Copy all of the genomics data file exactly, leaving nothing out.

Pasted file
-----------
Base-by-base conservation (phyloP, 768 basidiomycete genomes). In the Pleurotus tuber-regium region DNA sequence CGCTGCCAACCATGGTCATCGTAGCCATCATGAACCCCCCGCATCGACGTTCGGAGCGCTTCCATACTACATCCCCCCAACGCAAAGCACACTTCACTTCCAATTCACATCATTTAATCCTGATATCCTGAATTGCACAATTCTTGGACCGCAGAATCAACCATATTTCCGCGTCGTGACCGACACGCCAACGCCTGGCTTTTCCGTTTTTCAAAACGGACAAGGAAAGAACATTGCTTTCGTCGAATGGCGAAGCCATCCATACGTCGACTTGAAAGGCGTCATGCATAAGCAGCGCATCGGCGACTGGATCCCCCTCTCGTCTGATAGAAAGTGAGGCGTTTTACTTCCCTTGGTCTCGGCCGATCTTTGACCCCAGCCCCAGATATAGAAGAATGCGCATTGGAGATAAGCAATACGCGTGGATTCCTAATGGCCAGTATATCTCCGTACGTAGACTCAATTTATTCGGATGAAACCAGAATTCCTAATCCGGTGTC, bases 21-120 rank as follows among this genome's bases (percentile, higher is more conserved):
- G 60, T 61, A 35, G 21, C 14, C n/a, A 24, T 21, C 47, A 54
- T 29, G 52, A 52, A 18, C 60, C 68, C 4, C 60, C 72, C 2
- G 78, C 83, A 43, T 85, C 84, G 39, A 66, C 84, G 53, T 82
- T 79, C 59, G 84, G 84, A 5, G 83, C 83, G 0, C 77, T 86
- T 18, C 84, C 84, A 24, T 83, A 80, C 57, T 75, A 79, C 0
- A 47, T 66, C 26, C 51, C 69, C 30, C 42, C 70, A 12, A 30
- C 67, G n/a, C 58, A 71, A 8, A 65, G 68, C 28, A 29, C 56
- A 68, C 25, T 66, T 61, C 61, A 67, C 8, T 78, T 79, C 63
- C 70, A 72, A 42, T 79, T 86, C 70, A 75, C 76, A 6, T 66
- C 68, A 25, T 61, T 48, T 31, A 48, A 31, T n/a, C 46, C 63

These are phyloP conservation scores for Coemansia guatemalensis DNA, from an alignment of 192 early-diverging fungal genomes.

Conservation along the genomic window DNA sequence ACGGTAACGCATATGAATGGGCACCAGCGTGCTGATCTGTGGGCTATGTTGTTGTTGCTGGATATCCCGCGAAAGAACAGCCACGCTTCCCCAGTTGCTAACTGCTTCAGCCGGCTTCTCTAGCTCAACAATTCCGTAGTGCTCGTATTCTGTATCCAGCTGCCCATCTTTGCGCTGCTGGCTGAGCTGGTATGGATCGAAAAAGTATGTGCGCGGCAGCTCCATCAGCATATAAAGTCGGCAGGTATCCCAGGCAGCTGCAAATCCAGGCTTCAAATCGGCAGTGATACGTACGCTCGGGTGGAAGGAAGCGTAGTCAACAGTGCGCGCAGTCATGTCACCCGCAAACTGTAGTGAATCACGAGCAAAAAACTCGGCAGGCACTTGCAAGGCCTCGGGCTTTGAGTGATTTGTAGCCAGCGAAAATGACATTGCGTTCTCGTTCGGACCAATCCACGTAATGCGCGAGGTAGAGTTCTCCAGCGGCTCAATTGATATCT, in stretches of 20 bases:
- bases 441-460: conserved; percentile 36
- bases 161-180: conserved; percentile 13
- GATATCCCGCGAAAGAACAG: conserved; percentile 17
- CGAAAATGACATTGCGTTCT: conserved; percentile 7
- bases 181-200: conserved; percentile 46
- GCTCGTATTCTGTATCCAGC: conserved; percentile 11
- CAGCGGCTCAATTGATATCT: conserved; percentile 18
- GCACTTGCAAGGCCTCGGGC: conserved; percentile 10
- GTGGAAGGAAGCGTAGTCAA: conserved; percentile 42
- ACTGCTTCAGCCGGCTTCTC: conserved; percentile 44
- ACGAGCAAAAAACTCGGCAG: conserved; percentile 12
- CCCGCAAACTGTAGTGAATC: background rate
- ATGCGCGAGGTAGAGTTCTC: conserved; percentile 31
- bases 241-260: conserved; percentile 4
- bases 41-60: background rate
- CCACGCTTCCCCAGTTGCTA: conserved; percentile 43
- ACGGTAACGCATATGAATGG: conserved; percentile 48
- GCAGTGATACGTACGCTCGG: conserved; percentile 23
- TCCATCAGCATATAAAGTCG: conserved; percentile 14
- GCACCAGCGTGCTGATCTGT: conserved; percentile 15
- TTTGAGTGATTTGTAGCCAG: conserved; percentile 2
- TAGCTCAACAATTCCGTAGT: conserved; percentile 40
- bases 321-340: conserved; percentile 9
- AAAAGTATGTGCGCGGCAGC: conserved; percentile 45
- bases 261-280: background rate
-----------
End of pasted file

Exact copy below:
Base-by-base conservation (phyloP, 768 basidiomycete genomes). In the Pleurotus tuber-regium region DNA sequence CGCTGCCAACCATGGTCATCGTAGCCATCATGAACCCCCCGCATCGACGTTCGGAGCGCTTCCATACTACATCCCCCCAACGCAAAGCACACTTCACTTCCAATTCACATCATTTAATCCTGATATCCTGAATTGCACAATTCTTGGACCGCAGAATCAACCATATTTCCGCGTCGTGACCGACACGCCAACGCCTGGCTTTTCCGTTTTTCAAAACGGACAAGGAAAGAACATTGCTTTCGTCGAATGGCGAAGCCATCCATACGTCGACTTGAAAGGCGTCATGCATAAGCAGCGCATCGGCGACTGGATCCCCCTCTCGTCTGATAGAAAGTGAGGCGTTTTACTTCCCTTGGTCTCGGCCGATCTTTGACCCCAGCCCCAGATATAGAAGAATGCGCATTGGAGATAAGCAATACGCGTGGATTCCTAATGGCCAGTATATCTCCGTACGTAGACTCAATTTATTCGGATGAAACCAGAATTCCTAATCCGGTGTC, bases 21-120 rank as follows among this genome's bases (percentile, higher is more conserved):
- G 60, T 61, A 35, G 21, C 14, C n/a, A 24, T 21, C 47, A 54
- T 29, G 52, A 52, A 18, C 60, C 68, C 4, C 60, C 72, C 2
- G 78, C 83, A 43, T 85, C 84, G 39, A 66, C 84, G 53, T 82
- T 79, C 59, G 84, G 84, A 5, G 83, C 83, G 0, C 77, T 86
- T 18, C 84, C 84, A 24, T 83, A 80, C 57, T 75, A 79, C 0
- A 47, T 66, C 26, C 51, C 69, C 30, C 42, C 70, A 12, A 30
- C 67, G n/a, C 58, A 71, A 8, A 65, G 68, C 28, A 29, C 56
- A 68, C 25, T 66, T 61, C 61, A 67, C 8, T 78, T 79, C 63
- C 70, A 72, A 42, T 79, T 86, C 70, A 75, C 76, A 6, T 66
- C 68, A 25, T 61, T 48, T 31, A 48, A 31, T n/a, C 46, C 63

These are phyloP conservation scores for Coemansia guatemalensis DNA, from an alignment of 192 early-diverging fungal genomes.

Conservation along the genomic window DNA sequence ACGGTAACGCATATGAATGGGCACCAGCGTGCTGATCTGTGGGCTATGTTGTTGTTGCTGGATATCCCGCGAAAGAACAGCCACGCTTCCCCAGTTGCTAACTGCTTCAGCCGGCTTCTCTAGCTCAACAATTCCGTAGTGCTCGTATTCTGTATCCAGCTGCCCATCTTTGCGCTGCTGGCTGAGCTGGTATGGATCGAAAAAGTATGTGCGCGGCAGCTCCATCAGCATATAAAGTCGGCAGGTATCCCAGGCAGCTGCAAATCCAGGCTTCAAATCGGCAGTGATACGTACGCTCGGGTGGAAGGAAGCGTAGTCAACAGTGCGCGCAGTCATGTCACCCGCAAACTGTAGTGAATCACGAGCAAAAAACTCGGCAGGCACTTGCAAGGCCTCGGGCTTTGAGTGATTTGTAGCCAGCGAAAATGACATTGCGTTCTCGTTCGGACCAATCCACGTAATGCGCGAGGTAGAGTTCTCCAGCGGCTCAATTGATATCT, in stretches of 20 bases:
- bases 441-460: conserved; percentile 36
- bases 161-180: conserved; percentile 13
- GATATCCCGCGAAAGAACAG: conserved; percentile 17
- CGAAAATGACATTGCGTTCT: conserved; percentile 7
- bases 181-200: conserved; percentile 46
- GCTCGTATTCTGTATCCAGC: conserved; percentile 11
- CAGCGGCTCAATTGATATCT: conserved; percentile 18
- GCACTTGCAAGGCCTCGGGC: conserved; percentile 10
- GTGGAAGGAAGCGTAGTCAA: conserved; percentile 42
- ACTGCTTCAGCCGGCTTCTC: conserved; percentile 44
- ACGAGCAAAAAACTCGGCAG: conserved; percentile 12
- CCCGCAAACTGTAGTGAATC: background rate
- ATGCGCGAGGTAGAGTTCTC: conserved; percentile 31
- bases 241-260: conserved; percentile 4
- bases 41-60: background rate
- CCACGCTTCCCCAGTTGCTA: conserved; percentile 43
- ACGGTAACGCATATGAATGG: conserved; percentile 48
- GCAGTGATACGTACGCTCGG: conserved; percentile 23
- TCCATCAGCATATAAAGTCG: conserved; percentile 14
- GCACCAGCGTGCTGATCTGT: conserved; percentile 15
- TTTGAGTGATTTGTAGCCAG: conserved; percentile 2
- TAGCTCAACAATTCCGTAGT: conserved; percentile 40
- bases 321-340: conserved; percentile 9
- AAAAGTATGTGCGCGGCAGC: conserved; percentile 45
- bases 261-280: background rate